Majority equity recapitalization
Often referred to as a leveraged buyout (LBO), a majority equity deal results in the sale of more than 50% of ownership and typically employs both debt and equity financing. The business owner(s) may maintain a minority ownership in the company post-transaction. True diversification, this deal results in loss of board control, but often allows the business owner to preserve operating control and get a “second bite of the apple” when the private equity partner sells down the road. The availability of debt and equity capital have significantly increased valuations, making LBOs more competitive with strategic deals.
Selling to a strategic buyer completely transfers the ownership of a business, resulting in the loss of operating and board control. Potential synergies, lower return requirements, and debt capacity enable strategic buyers to push up valuations and pay a premium.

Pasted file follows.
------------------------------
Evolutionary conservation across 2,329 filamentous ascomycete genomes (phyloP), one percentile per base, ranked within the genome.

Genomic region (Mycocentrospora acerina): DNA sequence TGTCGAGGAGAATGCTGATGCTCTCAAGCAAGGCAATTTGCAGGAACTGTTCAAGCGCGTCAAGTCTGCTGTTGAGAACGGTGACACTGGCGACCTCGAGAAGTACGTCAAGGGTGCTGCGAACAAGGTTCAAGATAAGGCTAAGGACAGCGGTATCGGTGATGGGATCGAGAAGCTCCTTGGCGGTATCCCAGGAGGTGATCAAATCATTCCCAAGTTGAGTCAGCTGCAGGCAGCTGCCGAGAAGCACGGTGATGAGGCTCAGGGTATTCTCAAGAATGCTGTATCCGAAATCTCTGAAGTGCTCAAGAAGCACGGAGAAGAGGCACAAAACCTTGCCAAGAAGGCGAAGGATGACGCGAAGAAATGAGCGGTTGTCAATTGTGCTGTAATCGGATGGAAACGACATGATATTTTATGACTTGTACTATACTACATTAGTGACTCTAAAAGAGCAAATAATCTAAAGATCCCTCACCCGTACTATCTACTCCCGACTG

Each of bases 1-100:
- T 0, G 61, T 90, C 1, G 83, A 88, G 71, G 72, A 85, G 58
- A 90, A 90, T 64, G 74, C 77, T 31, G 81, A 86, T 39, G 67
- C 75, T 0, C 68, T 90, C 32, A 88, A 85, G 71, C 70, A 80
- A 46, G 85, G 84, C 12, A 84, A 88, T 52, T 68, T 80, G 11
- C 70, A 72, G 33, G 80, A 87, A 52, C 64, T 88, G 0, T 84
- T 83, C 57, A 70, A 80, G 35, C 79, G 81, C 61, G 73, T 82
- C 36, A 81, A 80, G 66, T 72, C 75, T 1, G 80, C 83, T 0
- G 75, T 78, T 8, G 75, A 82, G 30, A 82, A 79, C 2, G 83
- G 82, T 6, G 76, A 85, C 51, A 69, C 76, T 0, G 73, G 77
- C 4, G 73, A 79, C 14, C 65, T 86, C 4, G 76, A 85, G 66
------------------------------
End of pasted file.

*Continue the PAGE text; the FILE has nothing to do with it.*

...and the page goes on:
Lack of proper planning that incorporates all aspects of your business—and personal—finances and circumstances is a surefire way to lose the family business you’ve worked so hard to create. Every family and business is unique, with its own set of family dynamics and goals for the future, so it’s critical to work with your wealth, tax, investment banking, and legal advisors to create the plan that’s best for you. Once you put a plan in place, revisit it and update it as needed. As your family and business change, so should your plans for their futures.
This article is for informational purposes only and is not intended as an offer or solicitation for the sale of any financial product or service. This article is not designed or intended to provide financial, tax, legal, accounting, investment, or other professional advice since such advice always requires consideration of individual circumstances. If professional advice is needed, the services of a professional advisor should be sought.
Please see important disclosures at the end of the article.